Another May 25, another Africa Day, another round of back-slapping, gala dinners, empty promises made in verborrea-filled speeches, collections of meaningless clichés and words of the occasion and over fifty years on, here we go again with a "day" to celebrate the entire continent's woes and to insult its inhabitants to the core.
Another May 25, another Africa Day, commemorating the day when the Organization of African Unity was established back in 1963 and instituted by the African Union in July 2002. And what difference has this "day" made over the last year in the continent where tens of millions of people were transported against their will to be illegally detained as slaves just a few centuries ago, in Africa's holocaust?
In a word, none. As usual, Africa Day 2015 commemorates a continent which last year saw shocking degrees of incompetence and nonchalance reverberate through the international community as Ebola Virus Disease swept through West Africa until it became a public health emergency and ultimately claimed 11,140 deaths. "Yes, we were a bit slow off the mark" was the conclusion.
It commemorates a continent whose mentor for the great African project, Libya's Muammar al-Qathafi, was unceremoniously and illegally removed from his position by the FUKUS Axis (France-UK-US) using terrorists as their foot-soldiers in 2011, as the country with the highest human development index in the continent was reduced to utter chaos, which continues today. Speaking of which, it commemorates the continent whose leaders demonstrated a sickening degree of cowardice as they looked the other way and saw al-Qathafi lynched. And did nothing.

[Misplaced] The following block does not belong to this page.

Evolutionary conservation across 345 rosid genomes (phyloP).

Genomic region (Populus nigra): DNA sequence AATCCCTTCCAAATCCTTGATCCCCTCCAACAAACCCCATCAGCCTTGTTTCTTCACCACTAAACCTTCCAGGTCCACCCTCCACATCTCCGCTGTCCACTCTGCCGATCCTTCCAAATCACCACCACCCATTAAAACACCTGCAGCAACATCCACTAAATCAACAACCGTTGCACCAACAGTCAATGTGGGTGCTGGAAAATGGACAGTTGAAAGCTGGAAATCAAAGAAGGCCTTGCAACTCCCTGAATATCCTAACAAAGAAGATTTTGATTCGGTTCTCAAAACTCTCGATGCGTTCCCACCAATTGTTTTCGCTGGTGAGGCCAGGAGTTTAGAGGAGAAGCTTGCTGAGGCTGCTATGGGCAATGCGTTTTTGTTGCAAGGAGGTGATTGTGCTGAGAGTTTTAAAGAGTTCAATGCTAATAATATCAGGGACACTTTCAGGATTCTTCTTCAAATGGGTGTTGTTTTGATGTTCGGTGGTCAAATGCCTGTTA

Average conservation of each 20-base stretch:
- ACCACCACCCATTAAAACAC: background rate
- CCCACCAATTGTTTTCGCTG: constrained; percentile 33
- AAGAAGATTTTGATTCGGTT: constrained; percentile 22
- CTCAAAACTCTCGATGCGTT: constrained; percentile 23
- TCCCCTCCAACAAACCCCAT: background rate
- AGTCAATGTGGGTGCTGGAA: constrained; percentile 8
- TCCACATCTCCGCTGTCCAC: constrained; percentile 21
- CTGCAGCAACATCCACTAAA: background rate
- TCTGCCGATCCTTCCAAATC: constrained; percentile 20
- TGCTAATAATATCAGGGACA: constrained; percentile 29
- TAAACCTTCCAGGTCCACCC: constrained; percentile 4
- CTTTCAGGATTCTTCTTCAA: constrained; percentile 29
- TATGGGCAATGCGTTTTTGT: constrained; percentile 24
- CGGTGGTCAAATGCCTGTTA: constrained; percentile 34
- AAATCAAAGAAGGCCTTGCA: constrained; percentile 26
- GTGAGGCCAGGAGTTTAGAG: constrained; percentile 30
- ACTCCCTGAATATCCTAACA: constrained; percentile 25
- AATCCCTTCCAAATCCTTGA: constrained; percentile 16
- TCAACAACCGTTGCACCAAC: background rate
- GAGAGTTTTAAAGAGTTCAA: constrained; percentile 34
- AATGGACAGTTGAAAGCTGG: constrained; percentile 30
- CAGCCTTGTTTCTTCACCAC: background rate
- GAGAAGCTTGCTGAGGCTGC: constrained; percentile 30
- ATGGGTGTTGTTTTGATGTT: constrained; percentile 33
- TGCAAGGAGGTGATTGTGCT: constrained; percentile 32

As the FUKUS Axis destroyed the Libya water supply and electricity grid "to break their backs" (those of the civilians, of course), it also bombed away al-Qathafi's pan-African healthcare and e-learning programs rendering the entire continent weaker and presenting the sorry scenario we see today. This is a scenario of weak capacities in pan-African organizations to draw up meaningful statistics, it is a scenario of inadequate administrative capacities, insufficient professional independence, lack of sustainable funding and lack of training programs.
So no wonder thousands of young Africans flock to the shores of the Mediterranean desperately trying to buy a passage across the sea to Europe, the continent which once colonized their forefathers and took them on a similar journey chained together lying in a sea of excrement on the slave ships to be whipped and caned and raped and abused on sugar plantations on the other side of the Atlantic. Many of these slaves were literate and could read and write in Arabic and other languages, which were banned on the plantations by the owners and foremen, who in almost all cases were semi-literate or illiterate, even in their own languages.
And what has Africa Day done for these migrants whose only option in life is to risk life and limb to get to a continent where they are disrespected and unwanted? Ask that to the thousands pulled dead from the sea. Ask that to the flotilla of European Union boats on their way to "intercept" the traffickers. Ask that to the terrorists used by the West operating in Libya who after slaughtering boys and girls, raping women and slicing their breasts off, have now turned their activities to torturing and using and abusing African migrants from the south.